Weathering the storm: contesting disaster governance after Hurricane Matthew in Haiti

  • Melis S
  • Jean M
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As a disaster unfolds, survivors’ experiences, actions and motives often become overshadowed by the humanitarian response. This is especially the case in contexts where the national state and international organizations are seen to perpetuate (colonial) power structures. This article is based on 4 months of fieldwork in Haiti, where the authors conducted interviews and focus group discussions with people affected by Hurricane Matthew and with a variety of state officials and humanitarian response actors in Port-au-Prince, Jérémie, Les Cayes and Dame Marie. This study aimed to understand the role and power of societal actors in a context where there is a strong disarticulation between the state and society. The findings show that state–society tensions have been intensified in the response, leading to the politicization of aid and limiting the inclusion of affected communities in disaster governance. In this context, society-based actors negotiate the conditions of aid through resistance and solidarity, with strategies ranging from public protests to everyday resistance and from social networks to alternative aid structures. The article argues that disarticulation between society and the state needs to be addressed to make a more locally led response possible.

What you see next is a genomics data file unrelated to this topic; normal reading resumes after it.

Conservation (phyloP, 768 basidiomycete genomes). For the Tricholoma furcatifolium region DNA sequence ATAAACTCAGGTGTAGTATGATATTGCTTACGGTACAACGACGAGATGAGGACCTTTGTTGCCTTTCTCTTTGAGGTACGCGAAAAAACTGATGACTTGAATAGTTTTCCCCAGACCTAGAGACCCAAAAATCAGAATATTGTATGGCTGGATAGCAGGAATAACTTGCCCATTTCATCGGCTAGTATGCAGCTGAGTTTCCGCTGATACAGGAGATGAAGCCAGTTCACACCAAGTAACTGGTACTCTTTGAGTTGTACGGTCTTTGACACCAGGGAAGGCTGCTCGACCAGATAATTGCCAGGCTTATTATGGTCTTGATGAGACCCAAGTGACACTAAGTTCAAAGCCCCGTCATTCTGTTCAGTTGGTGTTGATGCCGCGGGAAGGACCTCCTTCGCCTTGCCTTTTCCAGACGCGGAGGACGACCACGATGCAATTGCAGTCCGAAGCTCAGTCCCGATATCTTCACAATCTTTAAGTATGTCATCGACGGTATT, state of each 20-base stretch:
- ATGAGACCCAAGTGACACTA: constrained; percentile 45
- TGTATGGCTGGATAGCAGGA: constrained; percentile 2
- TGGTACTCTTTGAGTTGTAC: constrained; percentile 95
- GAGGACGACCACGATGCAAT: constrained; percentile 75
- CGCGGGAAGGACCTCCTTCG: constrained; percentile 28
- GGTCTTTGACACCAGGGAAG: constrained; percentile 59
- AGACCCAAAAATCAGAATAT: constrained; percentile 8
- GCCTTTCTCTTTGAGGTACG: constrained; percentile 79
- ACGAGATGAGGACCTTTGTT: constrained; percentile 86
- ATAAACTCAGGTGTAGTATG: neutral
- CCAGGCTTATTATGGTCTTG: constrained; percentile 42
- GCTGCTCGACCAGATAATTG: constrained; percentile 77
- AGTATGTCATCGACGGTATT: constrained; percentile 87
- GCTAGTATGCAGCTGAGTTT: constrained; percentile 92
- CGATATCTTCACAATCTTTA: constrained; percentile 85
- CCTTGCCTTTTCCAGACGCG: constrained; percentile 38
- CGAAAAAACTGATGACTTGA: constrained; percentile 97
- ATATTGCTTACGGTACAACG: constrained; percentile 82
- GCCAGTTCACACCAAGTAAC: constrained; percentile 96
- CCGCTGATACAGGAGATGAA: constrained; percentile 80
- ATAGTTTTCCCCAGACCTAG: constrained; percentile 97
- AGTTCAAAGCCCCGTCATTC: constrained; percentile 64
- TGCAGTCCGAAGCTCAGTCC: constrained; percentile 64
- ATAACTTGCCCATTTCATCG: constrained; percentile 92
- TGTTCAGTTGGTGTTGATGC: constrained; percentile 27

Melis, S., & Jean, M. (2021). Weathering the storm: contesting disaster governance after Hurricane Matthew in Haiti. Journal of International Humanitarian Action, 6(1).

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